Lear Jet 23 | National Air and Space Museum

Apollo 9, launched on March 3, 1969, was the first crewed flight of the lunar module in Earth orbit. Here the lunar module "Spider," viewed from command module "Gumdrop," awaits extraction from the third stage of the Saturn V rocket (S-IVB). | Photo credit: NASA/Project Apollo Archive, Scan by Ed Hengeveld

Apollo 9 crew James A. McDivitt (CMDR), David R. Scott (CMP) and Russell L. Schweickart (LMP). Apollo 9 launched 45 years ago today on the first flight of all Apollo hardware in Earth orbit. | Photo credit: NASA

Apollo 9 Crew | National Air and Space Museum

On March 3, 1969, Apollo 9 launched carrying astronauts James A. McDivitt, David R. Scott, and Russell L. Schweickart. The mission was the first crewed flight of all Apollo lunar hardware in Earth orbit and the first test of the lunar module in space. | Photo credit: NASA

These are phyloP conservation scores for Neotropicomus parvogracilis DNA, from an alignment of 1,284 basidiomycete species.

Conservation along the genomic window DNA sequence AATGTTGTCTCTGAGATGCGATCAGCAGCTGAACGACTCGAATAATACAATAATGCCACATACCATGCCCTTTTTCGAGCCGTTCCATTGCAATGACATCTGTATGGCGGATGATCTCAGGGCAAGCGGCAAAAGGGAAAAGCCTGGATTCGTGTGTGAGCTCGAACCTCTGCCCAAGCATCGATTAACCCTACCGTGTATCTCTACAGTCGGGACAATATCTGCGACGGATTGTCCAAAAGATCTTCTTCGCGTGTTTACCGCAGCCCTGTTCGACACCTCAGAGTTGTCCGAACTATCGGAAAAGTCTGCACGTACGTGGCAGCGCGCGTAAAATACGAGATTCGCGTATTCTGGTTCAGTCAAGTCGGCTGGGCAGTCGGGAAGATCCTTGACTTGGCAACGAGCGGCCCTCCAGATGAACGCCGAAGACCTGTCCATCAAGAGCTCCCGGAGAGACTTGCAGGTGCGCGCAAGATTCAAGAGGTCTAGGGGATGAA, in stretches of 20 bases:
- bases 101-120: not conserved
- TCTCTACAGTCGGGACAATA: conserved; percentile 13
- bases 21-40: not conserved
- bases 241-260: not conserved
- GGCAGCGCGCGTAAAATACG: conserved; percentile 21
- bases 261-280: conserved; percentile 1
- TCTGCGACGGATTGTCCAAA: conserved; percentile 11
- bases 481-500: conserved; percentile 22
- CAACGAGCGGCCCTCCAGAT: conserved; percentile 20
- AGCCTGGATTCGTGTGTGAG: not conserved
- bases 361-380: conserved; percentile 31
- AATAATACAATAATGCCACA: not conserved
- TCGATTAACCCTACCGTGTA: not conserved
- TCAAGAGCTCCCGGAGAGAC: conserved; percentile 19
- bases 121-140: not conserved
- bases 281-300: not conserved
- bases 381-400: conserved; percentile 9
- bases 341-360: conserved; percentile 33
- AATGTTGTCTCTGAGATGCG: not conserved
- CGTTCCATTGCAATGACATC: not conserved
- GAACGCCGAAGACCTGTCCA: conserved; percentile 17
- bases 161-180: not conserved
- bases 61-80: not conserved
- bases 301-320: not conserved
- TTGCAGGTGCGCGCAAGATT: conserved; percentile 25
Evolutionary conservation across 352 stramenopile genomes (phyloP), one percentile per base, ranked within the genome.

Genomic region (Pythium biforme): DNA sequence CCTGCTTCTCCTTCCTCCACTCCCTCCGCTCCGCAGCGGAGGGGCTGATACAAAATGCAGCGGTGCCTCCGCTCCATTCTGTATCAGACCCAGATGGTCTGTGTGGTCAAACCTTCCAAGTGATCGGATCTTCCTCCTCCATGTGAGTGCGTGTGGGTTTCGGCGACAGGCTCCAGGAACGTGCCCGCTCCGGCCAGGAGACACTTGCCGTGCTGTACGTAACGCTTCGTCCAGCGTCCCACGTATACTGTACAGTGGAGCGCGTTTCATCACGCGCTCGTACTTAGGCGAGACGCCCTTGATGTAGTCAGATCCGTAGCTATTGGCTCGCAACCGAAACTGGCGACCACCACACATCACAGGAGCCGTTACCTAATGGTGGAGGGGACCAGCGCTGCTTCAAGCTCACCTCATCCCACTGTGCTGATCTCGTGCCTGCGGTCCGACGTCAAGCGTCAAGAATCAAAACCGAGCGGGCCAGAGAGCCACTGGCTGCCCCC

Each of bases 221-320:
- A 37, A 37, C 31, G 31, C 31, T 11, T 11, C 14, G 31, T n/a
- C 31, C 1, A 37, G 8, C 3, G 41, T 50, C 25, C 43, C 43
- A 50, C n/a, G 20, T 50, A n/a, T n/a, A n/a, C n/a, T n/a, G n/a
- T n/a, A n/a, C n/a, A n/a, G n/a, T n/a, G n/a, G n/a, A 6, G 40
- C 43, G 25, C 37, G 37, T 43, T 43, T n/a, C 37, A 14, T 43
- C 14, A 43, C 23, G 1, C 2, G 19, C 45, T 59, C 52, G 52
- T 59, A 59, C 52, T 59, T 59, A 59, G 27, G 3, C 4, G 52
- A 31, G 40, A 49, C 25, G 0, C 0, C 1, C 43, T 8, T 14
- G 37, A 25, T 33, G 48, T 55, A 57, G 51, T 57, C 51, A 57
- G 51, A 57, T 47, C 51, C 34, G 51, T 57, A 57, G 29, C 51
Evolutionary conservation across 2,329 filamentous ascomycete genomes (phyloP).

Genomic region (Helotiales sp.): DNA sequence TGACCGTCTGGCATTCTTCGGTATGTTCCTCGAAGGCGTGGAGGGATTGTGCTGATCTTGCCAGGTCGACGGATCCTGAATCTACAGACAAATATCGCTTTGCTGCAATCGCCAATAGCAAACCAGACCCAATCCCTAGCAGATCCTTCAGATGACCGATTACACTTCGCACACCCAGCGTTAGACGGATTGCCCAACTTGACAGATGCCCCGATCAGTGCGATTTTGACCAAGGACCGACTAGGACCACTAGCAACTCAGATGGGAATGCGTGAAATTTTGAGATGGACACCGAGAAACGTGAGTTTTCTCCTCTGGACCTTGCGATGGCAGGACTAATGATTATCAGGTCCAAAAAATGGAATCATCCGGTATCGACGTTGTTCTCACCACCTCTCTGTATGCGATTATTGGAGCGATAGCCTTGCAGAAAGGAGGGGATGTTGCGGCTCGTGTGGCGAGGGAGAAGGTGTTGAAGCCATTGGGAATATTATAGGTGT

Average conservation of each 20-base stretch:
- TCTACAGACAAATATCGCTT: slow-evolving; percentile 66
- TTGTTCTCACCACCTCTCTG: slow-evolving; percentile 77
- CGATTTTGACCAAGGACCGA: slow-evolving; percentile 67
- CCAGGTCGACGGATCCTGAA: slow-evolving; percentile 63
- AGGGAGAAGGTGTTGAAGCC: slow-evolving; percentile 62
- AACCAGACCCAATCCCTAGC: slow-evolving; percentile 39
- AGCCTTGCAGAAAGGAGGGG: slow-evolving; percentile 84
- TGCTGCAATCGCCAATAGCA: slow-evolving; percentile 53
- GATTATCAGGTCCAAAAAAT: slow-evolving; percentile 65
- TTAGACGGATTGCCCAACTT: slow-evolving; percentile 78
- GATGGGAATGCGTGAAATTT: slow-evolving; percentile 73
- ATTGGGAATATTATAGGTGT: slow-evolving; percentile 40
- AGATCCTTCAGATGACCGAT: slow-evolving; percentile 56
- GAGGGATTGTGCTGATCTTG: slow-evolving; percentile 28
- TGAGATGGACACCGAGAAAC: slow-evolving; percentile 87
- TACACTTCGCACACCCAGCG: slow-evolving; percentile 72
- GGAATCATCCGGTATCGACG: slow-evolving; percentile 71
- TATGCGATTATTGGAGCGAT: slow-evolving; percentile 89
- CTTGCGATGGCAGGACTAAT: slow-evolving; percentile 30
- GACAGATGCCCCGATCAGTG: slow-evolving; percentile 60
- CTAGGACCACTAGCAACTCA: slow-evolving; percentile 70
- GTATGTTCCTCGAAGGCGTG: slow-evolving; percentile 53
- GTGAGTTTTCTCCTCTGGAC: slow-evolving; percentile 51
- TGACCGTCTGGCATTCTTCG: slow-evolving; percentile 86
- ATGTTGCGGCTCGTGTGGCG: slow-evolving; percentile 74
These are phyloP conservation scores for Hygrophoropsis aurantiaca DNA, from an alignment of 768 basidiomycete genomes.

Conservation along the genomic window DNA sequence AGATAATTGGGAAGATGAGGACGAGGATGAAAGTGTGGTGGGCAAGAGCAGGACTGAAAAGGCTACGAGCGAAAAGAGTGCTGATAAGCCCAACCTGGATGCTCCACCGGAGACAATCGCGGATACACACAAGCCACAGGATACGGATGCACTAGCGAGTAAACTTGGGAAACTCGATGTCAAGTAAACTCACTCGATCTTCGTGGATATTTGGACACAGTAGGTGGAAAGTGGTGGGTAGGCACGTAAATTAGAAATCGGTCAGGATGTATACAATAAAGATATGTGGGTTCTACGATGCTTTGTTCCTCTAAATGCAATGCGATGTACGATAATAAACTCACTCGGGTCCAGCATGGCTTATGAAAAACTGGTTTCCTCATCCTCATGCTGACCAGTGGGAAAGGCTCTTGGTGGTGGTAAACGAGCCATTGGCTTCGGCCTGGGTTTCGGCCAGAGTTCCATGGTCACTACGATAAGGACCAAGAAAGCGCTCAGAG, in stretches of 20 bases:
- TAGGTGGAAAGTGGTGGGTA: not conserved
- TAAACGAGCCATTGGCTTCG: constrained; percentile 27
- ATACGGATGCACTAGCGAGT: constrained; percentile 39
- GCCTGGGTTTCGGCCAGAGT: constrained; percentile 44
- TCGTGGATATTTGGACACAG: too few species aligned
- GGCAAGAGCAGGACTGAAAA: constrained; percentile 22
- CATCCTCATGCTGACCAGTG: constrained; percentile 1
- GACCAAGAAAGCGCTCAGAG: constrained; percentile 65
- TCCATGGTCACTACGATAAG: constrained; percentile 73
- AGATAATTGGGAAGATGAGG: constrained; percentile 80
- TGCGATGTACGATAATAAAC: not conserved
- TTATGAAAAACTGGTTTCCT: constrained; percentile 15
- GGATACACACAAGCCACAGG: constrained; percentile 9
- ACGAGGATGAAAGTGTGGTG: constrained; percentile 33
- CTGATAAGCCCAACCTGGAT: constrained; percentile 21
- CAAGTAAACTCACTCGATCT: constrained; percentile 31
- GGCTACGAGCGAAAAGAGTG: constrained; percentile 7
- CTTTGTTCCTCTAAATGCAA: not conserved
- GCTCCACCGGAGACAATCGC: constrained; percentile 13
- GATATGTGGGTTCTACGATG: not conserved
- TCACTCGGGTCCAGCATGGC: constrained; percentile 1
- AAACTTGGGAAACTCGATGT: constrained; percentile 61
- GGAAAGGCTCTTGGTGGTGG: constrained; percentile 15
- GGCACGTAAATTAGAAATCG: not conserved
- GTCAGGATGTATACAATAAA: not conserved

Apollo 9 Launch | National Air and Space Museum

On February 26, 1966, AS-201 launched on the first uncrewed suborbital flight of a Block I Apollo Command/Service Module on a Saturn 1B launch vehicle. | Photo credit: NASA

Mercury Capsule MA-6 "Friendship 7." On February 20, 1962, John H. Glenn Jr. became the first American to orbit the Earth in this spacecraft.

The Pratt & Whitney JT9D turbofan was developed to power the first generation of wide-body commercial jets. JT9D engines powered the Boeing 747 on its first flight on February 9, 1969.